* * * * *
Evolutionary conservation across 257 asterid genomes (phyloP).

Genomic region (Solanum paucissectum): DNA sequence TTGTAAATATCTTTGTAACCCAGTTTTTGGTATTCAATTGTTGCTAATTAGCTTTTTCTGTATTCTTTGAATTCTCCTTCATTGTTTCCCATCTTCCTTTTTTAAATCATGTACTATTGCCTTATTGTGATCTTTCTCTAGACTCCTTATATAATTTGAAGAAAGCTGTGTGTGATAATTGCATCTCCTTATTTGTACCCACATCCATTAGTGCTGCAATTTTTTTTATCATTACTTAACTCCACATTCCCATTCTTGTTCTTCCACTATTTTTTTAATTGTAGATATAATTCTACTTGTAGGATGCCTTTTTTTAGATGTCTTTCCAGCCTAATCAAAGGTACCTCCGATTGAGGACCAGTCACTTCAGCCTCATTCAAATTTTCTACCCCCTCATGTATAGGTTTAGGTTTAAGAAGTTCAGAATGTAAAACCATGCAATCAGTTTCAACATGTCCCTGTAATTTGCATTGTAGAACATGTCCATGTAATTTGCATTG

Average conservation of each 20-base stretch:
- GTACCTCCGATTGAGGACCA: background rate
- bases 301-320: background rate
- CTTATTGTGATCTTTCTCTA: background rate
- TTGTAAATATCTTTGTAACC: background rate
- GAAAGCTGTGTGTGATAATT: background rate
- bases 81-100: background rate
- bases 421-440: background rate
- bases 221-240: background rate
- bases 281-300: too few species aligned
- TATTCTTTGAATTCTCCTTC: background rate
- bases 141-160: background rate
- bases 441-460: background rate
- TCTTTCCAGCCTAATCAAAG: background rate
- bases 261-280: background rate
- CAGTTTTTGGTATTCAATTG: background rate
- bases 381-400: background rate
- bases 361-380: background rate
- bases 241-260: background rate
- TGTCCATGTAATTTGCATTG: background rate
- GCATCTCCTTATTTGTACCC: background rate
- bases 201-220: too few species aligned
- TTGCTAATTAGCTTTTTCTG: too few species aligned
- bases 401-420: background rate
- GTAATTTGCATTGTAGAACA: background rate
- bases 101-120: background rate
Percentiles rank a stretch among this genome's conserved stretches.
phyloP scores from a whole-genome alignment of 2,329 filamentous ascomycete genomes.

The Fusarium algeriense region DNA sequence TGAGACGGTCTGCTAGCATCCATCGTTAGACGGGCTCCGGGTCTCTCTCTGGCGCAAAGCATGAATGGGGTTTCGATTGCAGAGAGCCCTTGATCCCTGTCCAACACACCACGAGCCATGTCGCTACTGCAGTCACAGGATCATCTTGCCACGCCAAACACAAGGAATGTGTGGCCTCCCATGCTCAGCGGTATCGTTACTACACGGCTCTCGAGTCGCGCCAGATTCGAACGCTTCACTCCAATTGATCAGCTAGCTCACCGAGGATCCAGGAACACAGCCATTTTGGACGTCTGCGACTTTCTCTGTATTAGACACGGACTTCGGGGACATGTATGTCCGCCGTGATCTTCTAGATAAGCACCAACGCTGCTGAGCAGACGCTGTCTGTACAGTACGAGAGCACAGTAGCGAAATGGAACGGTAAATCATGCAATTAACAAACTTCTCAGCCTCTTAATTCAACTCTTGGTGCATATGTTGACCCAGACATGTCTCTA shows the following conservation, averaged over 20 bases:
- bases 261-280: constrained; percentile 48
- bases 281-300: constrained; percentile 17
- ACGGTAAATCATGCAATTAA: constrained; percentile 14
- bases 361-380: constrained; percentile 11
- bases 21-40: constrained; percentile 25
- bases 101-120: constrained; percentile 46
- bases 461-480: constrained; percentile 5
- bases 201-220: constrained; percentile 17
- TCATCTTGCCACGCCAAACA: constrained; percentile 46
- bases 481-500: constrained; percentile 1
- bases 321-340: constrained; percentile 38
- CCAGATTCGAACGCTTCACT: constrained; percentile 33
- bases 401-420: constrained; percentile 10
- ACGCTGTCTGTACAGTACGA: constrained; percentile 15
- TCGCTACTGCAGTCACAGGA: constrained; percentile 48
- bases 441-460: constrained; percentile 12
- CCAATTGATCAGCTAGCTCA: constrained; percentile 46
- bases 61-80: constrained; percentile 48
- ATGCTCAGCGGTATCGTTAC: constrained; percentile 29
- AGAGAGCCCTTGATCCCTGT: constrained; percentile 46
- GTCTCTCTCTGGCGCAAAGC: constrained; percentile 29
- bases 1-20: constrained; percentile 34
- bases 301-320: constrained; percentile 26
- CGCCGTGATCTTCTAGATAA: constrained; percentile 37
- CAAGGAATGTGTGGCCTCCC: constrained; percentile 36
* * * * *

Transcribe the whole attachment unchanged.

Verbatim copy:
Evolutionary conservation across 257 asterid genomes (phyloP).

Genomic region (Solanum paucissectum): DNA sequence TTGTAAATATCTTTGTAACCCAGTTTTTGGTATTCAATTGTTGCTAATTAGCTTTTTCTGTATTCTTTGAATTCTCCTTCATTGTTTCCCATCTTCCTTTTTTAAATCATGTACTATTGCCTTATTGTGATCTTTCTCTAGACTCCTTATATAATTTGAAGAAAGCTGTGTGTGATAATTGCATCTCCTTATTTGTACCCACATCCATTAGTGCTGCAATTTTTTTTATCATTACTTAACTCCACATTCCCATTCTTGTTCTTCCACTATTTTTTTAATTGTAGATATAATTCTACTTGTAGGATGCCTTTTTTTAGATGTCTTTCCAGCCTAATCAAAGGTACCTCCGATTGAGGACCAGTCACTTCAGCCTCATTCAAATTTTCTACCCCCTCATGTATAGGTTTAGGTTTAAGAAGTTCAGAATGTAAAACCATGCAATCAGTTTCAACATGTCCCTGTAATTTGCATTGTAGAACATGTCCATGTAATTTGCATTG

Average conservation of each 20-base stretch:
- GTACCTCCGATTGAGGACCA: background rate
- bases 301-320: background rate
- CTTATTGTGATCTTTCTCTA: background rate
- TTGTAAATATCTTTGTAACC: background rate
- GAAAGCTGTGTGTGATAATT: background rate
- bases 81-100: background rate
- bases 421-440: background rate
- bases 221-240: background rate
- bases 281-300: too few species aligned
- TATTCTTTGAATTCTCCTTC: background rate
- bases 141-160: background rate
- bases 441-460: background rate
- TCTTTCCAGCCTAATCAAAG: background rate
- bases 261-280: background rate
- CAGTTTTTGGTATTCAATTG: background rate
- bases 381-400: background rate
- bases 361-380: background rate
- bases 241-260: background rate
- TGTCCATGTAATTTGCATTG: background rate
- GCATCTCCTTATTTGTACCC: background rate
- bases 201-220: too few species aligned
- TTGCTAATTAGCTTTTTCTG: too few species aligned
- bases 401-420: background rate
- GTAATTTGCATTGTAGAACA: background rate
- bases 101-120: background rate
Percentiles rank a stretch among this genome's conserved stretches.
phyloP scores from a whole-genome alignment of 2,329 filamentous ascomycete genomes.

The Fusarium algeriense region DNA sequence TGAGACGGTCTGCTAGCATCCATCGTTAGACGGGCTCCGGGTCTCTCTCTGGCGCAAAGCATGAATGGGGTTTCGATTGCAGAGAGCCCTTGATCCCTGTCCAACACACCACGAGCCATGTCGCTACTGCAGTCACAGGATCATCTTGCCACGCCAAACACAAGGAATGTGTGGCCTCCCATGCTCAGCGGTATCGTTACTACACGGCTCTCGAGTCGCGCCAGATTCGAACGCTTCACTCCAATTGATCAGCTAGCTCACCGAGGATCCAGGAACACAGCCATTTTGGACGTCTGCGACTTTCTCTGTATTAGACACGGACTTCGGGGACATGTATGTCCGCCGTGATCTTCTAGATAAGCACCAACGCTGCTGAGCAGACGCTGTCTGTACAGTACGAGAGCACAGTAGCGAAATGGAACGGTAAATCATGCAATTAACAAACTTCTCAGCCTCTTAATTCAACTCTTGGTGCATATGTTGACCCAGACATGTCTCTA shows the following conservation, averaged over 20 bases:
- bases 261-280: constrained; percentile 48
- bases 281-300: constrained; percentile 17
- ACGGTAAATCATGCAATTAA: constrained; percentile 14
- bases 361-380: constrained; percentile 11
- bases 21-40: constrained; percentile 25
- bases 101-120: constrained; percentile 46
- bases 461-480: constrained; percentile 5
- bases 201-220: constrained; percentile 17
- TCATCTTGCCACGCCAAACA: constrained; percentile 46
- bases 481-500: constrained; percentile 1
- bases 321-340: constrained; percentile 38
- CCAGATTCGAACGCTTCACT: constrained; percentile 33
- bases 401-420: constrained; percentile 10
- ACGCTGTCTGTACAGTACGA: constrained; percentile 15
- TCGCTACTGCAGTCACAGGA: constrained; percentile 48
- bases 441-460: constrained; percentile 12
- CCAATTGATCAGCTAGCTCA: constrained; percentile 46
- bases 61-80: constrained; percentile 48
- ATGCTCAGCGGTATCGTTAC: constrained; percentile 29
- AGAGAGCCCTTGATCCCTGT: constrained; percentile 46
- GTCTCTCTCTGGCGCAAAGC: constrained; percentile 29
- bases 1-20: constrained; percentile 34
- bases 301-320: constrained; percentile 26
- CGCCGTGATCTTCTAGATAA: constrained; percentile 37
- CAAGGAATGTGTGGCCTCCC: constrained; percentile 36